The Sudanese army has reportedly stepped up military operations against a major Darfur rebel faction which has refused to enter into the current peace talks. Meanwhile, the other main rebel group, which recently signed a ceasefire agreement with the government, is threatening to pull out of talks if Khartoum carries on parallel negotiations with a newly-formed umbrella group of rebel factions.
The Sudan Liberation Movement (SLM) faction still aligned to the founder of the Darfur rebel group, Abdel Wahid al-Nur, has reported days of attacks from the Sudanese armed forces in its stronghold area around the mountainous Jebel Marra area.
The Sudanese army has officially denied the participation in the clashes, which reportedly have been preceded by aerial bombardment on the rebel lines. But the U.S. issued a statement Tuesday condemning the "reports" of violence between Khartoum and the SLM faction, saying that the hostilities are viewed as "undermining the spirit of the peace process."
When contacted on Wednesday by VOA, the spokesperson for the United Nations Office for the Coordination of Humanitarian Affairs in Sudan, Sam Hendricks, said that news from the ground indicates Sudanese forces have been involved in the violence, though he said his office lacked the information to comment any further.
"It's been confirmed in our reports that there were clashes between government forces and rebel groups. And where we don't have reliable information, there is really nothing that we can say at this stage," Hendricks said.
More than 10,000 are thought to be displaced in the weeks of fighting, but the United Nations says the ongoing insecurity is preventing humanitarian aid from reaching much of the affected civilian populations.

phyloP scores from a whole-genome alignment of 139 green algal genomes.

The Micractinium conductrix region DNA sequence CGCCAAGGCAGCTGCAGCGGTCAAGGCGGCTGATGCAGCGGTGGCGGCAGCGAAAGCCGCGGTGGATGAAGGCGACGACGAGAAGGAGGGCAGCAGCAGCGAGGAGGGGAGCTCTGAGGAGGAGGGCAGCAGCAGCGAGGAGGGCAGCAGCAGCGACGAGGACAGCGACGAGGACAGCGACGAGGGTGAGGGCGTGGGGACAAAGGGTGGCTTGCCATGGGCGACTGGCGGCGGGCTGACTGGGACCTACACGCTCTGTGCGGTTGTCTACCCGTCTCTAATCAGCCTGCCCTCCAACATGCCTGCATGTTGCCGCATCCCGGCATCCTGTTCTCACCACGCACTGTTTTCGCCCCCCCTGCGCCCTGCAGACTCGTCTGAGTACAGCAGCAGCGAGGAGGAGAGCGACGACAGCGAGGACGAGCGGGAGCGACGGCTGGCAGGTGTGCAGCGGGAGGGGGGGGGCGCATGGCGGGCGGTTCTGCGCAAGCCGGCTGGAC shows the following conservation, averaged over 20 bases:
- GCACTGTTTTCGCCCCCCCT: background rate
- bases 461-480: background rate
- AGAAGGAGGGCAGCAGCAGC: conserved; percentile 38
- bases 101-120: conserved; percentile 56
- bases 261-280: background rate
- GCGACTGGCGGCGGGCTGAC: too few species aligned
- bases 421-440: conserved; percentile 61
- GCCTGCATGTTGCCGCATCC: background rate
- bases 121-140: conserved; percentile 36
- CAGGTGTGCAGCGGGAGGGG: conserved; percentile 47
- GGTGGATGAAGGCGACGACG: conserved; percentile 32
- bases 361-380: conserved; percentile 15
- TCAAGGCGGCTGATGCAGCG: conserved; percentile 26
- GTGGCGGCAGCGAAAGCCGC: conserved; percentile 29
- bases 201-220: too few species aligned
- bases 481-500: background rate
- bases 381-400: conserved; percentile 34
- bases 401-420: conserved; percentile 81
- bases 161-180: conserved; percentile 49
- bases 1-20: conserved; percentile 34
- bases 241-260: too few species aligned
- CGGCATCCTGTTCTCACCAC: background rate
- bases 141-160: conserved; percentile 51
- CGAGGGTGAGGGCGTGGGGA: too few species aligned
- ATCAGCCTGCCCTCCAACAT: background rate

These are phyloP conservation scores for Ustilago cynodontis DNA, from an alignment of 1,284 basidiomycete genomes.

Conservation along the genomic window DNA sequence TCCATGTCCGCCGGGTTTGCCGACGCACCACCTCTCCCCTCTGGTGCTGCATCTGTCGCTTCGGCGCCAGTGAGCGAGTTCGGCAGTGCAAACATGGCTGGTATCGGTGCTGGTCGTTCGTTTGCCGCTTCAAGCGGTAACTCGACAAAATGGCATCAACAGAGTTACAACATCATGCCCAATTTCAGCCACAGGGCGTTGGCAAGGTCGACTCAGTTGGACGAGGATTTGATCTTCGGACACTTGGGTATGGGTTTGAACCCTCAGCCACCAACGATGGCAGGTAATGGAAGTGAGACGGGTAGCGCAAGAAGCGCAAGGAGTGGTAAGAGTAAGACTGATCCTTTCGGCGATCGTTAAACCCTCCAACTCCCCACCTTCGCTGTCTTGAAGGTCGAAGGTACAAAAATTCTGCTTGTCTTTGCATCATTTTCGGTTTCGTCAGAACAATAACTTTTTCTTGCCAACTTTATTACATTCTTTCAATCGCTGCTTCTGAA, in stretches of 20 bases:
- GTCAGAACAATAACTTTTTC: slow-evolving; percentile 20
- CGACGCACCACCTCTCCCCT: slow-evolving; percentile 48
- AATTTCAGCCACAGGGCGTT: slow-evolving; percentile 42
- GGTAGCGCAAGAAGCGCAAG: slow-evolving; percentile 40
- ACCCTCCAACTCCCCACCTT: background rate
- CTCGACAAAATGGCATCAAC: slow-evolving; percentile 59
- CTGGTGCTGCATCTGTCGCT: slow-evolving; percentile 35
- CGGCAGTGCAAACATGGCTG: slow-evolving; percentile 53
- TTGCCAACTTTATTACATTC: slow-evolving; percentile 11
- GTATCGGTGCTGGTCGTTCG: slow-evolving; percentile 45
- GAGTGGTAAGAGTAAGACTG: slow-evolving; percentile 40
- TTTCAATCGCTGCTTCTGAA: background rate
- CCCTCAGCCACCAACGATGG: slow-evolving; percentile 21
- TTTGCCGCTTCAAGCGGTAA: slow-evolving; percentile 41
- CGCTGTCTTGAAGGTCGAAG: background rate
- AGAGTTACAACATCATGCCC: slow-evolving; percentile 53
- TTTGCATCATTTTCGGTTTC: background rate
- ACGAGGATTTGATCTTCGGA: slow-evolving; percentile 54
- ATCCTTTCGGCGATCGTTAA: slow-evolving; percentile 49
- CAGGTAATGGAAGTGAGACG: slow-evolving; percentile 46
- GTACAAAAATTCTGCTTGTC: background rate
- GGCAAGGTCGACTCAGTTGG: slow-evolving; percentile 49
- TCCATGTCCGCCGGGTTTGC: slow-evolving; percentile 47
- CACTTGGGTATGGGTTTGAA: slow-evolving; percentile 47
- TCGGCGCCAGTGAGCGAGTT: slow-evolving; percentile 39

Analysts suspect that Khartoum is trying to exert pressure on the rebel group's leader, Abdel Wahid, to enter into peace negotiations. The exiled rebel leader, who is residing in Paris but considered to still maintain significant support on the ground, has repeatedly demanded a cessation of fighting before talks can begin.
When Darfuris took arms in 2003 against the Khartoum regime of Omar Hassan al-Bashir, the movement was comprised of two distinct groups: the Sudan Liberation Movement, led chiefly by Abdel Wahid, and the Justice and Equality Movement group (JEM), led by former government official Khalil Ibrahim.
Last week, Ibrahim's JEM signed a truce with Khartoum which is supposed to lead to a more formal peace deal to be negotiated over the next few weeks. JEM is dominated by the Zaghawan tribe. Chadian President Idriss Deby is also Zaghawan, and Khartoum has long-accused him of providing major support to Ibrahim's rebellion.
Chad and Sudan agreed to end their proxy wars last month, and soon after the cease-fire deal between JEM and Khartoum was hammered out in the Chadian capital.
But analysts say that any lasting peace deal in Darfur will also have to incorporate the main factions of SLM.
SLM's leadership is mostly Fur, the region's most populous people group. Unlike JEM, which is viewed as holding Islamist ideologies similar to those of the Bashir regime, SLM is seeking a more secular form of rule.
Some outside officials have attempted to broaden the Darfuri representation participating in peace talks, which Abdel Wahid continues to snub. U.S. Special Envoy to Sudan Scott Gration helped bring together a group of breakaway SLM officials in Addis Ababa last year, and a separate group of rebel factions also banded together in the Libyan capital.
These two groups have now merged, forming the Liberation and Justice Movement. This new umbrella group apparently hopes to ride the momentum of the JEM-Khartoum deal to strike its own agreement with the government.
But JEM, which has in the past said that it would only accept sharing the negotiating table with Abdel Wahid's SLM faction, is threatening to pull out of the peace framework agreement if Khartoum talks with the new LJM group.
More than 300,000 are thought to have died in the Darfur conflict, although Khartoum rejects these figures.